When you ride the shoulder-in to start with, think about keeping the haunches out on the 20-meter circle and bringing the shoulders in to the 18-meter circle. This will give you the correct feeling of bringing the shoulder and withers in and not pushing the hind legs out. Be sure to keep your outside aids or corridor present on the horse’s side so he gets wrapped around your inside leg and seat. This is of great gymnastic value, not only in riding the 20-meter circle but also in the traditional shoulder-in.

I like to ride each bend for at least one and a half times around the circle in order to give the horse’s topline time to release. When you go to switch it to shoulder out, think to ride the shoulders on the 20-meter circle and the haunches on the 18-meter circle. I find with some horses, I can get better control of the hind leg when I am in the shoulder out. It seems like the horse is less defensive about loading it, because he doesn’t realize that is what he is doing.

Exercise 3: Shoulder-in and Shoulder-out on a Circle

Exercise 4: Haunches-in and -out on a Circle
This exercise is very similar to the last one, but it done with haunches-in and -out, rather than shoulder-in and -out. This is very beneficial for the stifles and lumbar area of the back. This is one of my personal favorites, as I like the feel of the horse wrapped around my inside leg and bending all his hind joints. It is also important to do these exercises in a moderate tempo in trot and visit the slower school trot, as well. Impulsion comes from the haunches taking weight and then springing the horse forward and upward, not just running quicker. I also like to adjust the neck height, as well. The preferred neck is a half-long, falling-down neck (as Conrad Schumacher would say).

Think about the same idea as the shoulder-in. Keep the forehand on the 20-meter circle and the hind end on the 18-meter arc, and vice versa. I always start with the haunches-in, as that is easier than the haunches-out (renvers).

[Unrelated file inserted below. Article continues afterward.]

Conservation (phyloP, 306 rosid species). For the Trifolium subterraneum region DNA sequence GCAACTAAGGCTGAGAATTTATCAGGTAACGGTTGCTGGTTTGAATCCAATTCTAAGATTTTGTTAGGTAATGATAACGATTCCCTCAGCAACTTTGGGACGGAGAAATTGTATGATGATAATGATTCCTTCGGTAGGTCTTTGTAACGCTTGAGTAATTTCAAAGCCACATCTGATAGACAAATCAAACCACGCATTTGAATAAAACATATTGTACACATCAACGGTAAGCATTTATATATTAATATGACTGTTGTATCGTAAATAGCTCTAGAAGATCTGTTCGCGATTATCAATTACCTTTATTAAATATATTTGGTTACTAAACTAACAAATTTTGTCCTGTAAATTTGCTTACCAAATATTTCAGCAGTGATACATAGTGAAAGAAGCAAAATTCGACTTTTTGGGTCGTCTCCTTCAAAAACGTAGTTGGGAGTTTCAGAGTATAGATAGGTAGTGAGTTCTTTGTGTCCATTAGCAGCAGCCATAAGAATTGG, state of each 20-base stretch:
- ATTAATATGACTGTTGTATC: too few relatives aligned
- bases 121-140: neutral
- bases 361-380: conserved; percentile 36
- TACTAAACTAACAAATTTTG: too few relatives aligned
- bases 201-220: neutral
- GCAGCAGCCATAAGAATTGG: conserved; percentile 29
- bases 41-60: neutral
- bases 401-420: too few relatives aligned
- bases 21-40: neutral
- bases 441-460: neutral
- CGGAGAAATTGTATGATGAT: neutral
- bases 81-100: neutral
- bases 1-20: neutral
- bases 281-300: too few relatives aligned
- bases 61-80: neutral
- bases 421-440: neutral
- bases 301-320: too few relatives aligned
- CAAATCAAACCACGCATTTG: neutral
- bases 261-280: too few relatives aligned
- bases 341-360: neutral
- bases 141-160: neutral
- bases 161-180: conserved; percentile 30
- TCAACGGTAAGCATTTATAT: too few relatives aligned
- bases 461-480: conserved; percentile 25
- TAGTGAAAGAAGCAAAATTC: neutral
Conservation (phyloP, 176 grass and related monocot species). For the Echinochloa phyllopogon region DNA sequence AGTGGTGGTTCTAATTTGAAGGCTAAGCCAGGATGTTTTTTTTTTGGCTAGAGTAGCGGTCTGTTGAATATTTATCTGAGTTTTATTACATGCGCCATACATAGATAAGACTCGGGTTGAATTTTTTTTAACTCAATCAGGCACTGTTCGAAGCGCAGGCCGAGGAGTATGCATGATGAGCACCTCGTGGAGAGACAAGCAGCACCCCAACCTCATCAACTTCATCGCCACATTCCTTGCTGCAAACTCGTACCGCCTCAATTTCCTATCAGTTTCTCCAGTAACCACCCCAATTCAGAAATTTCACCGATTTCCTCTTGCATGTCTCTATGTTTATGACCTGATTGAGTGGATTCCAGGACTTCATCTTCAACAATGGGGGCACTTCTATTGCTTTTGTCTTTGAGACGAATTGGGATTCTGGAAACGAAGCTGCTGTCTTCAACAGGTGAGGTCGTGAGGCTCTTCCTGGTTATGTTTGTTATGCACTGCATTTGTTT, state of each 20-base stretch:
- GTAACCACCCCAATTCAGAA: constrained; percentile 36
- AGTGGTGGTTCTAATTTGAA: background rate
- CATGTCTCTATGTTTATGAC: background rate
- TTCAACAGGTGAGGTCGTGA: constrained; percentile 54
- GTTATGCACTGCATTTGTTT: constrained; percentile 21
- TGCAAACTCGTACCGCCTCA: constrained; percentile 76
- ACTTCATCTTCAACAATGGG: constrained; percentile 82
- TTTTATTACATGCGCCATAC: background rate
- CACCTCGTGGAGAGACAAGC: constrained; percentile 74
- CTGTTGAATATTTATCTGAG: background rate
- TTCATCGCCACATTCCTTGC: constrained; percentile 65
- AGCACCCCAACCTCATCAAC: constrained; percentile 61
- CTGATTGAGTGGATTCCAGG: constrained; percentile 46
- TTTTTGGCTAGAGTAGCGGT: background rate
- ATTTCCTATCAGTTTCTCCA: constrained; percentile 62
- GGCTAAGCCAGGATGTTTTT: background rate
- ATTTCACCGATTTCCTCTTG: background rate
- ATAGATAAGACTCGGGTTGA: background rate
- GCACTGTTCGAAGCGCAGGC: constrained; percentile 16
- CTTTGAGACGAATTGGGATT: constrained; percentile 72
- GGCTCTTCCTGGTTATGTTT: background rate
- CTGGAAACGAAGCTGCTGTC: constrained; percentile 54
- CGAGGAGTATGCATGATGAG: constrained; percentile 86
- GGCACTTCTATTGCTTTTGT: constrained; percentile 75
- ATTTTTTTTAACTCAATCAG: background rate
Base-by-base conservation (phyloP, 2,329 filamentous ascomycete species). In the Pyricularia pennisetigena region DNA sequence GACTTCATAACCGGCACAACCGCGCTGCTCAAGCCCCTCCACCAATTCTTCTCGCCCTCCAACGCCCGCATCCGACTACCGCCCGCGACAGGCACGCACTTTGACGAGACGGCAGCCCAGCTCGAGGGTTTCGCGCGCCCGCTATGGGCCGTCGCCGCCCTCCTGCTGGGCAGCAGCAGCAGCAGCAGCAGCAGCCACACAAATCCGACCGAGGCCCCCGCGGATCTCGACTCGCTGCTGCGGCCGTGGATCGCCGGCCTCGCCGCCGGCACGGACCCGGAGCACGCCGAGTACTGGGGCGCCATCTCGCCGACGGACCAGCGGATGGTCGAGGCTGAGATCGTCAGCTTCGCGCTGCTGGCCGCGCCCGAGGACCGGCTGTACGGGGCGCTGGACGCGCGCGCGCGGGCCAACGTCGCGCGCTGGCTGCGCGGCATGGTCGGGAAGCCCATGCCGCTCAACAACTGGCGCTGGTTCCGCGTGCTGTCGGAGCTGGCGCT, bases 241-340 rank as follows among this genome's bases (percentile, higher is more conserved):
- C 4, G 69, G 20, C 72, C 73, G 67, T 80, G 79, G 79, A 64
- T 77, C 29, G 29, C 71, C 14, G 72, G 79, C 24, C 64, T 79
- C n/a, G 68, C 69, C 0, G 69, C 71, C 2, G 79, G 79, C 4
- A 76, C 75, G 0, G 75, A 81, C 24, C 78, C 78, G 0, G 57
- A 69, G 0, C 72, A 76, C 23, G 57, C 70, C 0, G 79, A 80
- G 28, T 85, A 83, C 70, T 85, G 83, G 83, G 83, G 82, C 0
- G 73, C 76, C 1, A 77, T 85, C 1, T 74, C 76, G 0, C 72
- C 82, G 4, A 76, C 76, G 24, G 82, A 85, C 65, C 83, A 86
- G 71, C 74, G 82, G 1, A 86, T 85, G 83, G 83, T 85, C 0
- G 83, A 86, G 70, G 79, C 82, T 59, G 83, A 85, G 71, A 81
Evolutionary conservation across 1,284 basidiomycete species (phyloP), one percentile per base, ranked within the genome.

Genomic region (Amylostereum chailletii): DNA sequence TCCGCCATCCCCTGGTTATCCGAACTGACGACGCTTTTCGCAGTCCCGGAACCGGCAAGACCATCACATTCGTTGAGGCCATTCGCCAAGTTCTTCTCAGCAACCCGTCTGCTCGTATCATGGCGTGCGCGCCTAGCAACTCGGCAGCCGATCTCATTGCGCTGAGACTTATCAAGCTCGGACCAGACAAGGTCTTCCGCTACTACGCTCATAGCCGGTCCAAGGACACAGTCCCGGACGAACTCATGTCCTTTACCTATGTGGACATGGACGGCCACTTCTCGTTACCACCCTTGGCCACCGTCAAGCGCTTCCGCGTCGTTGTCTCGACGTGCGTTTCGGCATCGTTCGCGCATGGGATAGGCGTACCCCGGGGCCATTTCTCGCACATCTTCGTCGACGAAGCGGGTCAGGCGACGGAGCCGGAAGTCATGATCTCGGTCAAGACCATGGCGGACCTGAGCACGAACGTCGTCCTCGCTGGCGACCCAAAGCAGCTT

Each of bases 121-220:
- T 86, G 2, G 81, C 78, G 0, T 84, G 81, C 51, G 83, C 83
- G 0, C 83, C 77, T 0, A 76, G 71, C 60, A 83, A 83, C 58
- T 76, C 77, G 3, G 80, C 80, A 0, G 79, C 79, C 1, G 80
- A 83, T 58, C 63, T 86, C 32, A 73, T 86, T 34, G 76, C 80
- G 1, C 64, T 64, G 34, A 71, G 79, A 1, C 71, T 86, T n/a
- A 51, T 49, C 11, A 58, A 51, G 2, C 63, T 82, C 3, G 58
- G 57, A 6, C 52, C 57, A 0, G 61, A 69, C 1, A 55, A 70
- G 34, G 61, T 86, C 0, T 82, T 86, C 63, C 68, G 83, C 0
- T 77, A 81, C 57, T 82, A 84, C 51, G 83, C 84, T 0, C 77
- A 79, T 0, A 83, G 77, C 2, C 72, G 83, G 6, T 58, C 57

Be on the lookout that the horse may canter by accident when you go to begin this haunches-in exercise. My horse George actually did exactly that, and it is an honest mistake. Think about keeping your inside rein against the horse’s neck and a distinct trot rhythm in your seat to prevent that from happening. Also, control on the outside rein helps keep the horse in trot.

This is a very challenging exercise. Allow it to do the work for you. The horse should get better and better as it goes on. It is also important to sometimes take the horse straight and forward to check and see what these exercises are doing for your horse. Remember, the purpose of lateral work is to make your horse move more beautifully and carry himself more correctly and efficiently.

Exercise 4: Haunches-in and -out on a Circle

Exercise 5: Half Pass to Renvers
This exercise will make any half pass in the test seem like a piece of cake. It builds a lot of strength and endurance for carrying power in the haunches. It builds expression in the trot so that you can find your horse’s “international trot.”

I always start by turning down the centerline and half passing to the rail, around the mid-letter point. As I approach the rail, I hold the shoulders off the rail with my inside knee, weight and calf, and I drive the haunches past the shoulders (haunches leading) onto the rail with my outside calf. I continue in this renvers through the whole short side to about half way down long side. Then, I straighten the horse and see what improvement the exercise has made. This is an impulsion builder, and it is really fun to feel how the exercise can improve the horse.

Exercise 5: Half Pass to Renvers

To order back issues of Dressage Today, call 301-977-3900.






Sabine in cavals2
Ingrid Klimke's Tools of the Trade
Mindful Training in Dressage
Connecting with the Seat in Canter
The Difference Between “Long and Low” and “Neck Extended”


Are lumps or swellings under the jaw reason for concern?
An Overview of the Inferior Check Ligament in Horses
The Half Halt Simplified
Dressage Basics: The 20-by-60-Meter Dressage Arena and 20-Meter Circles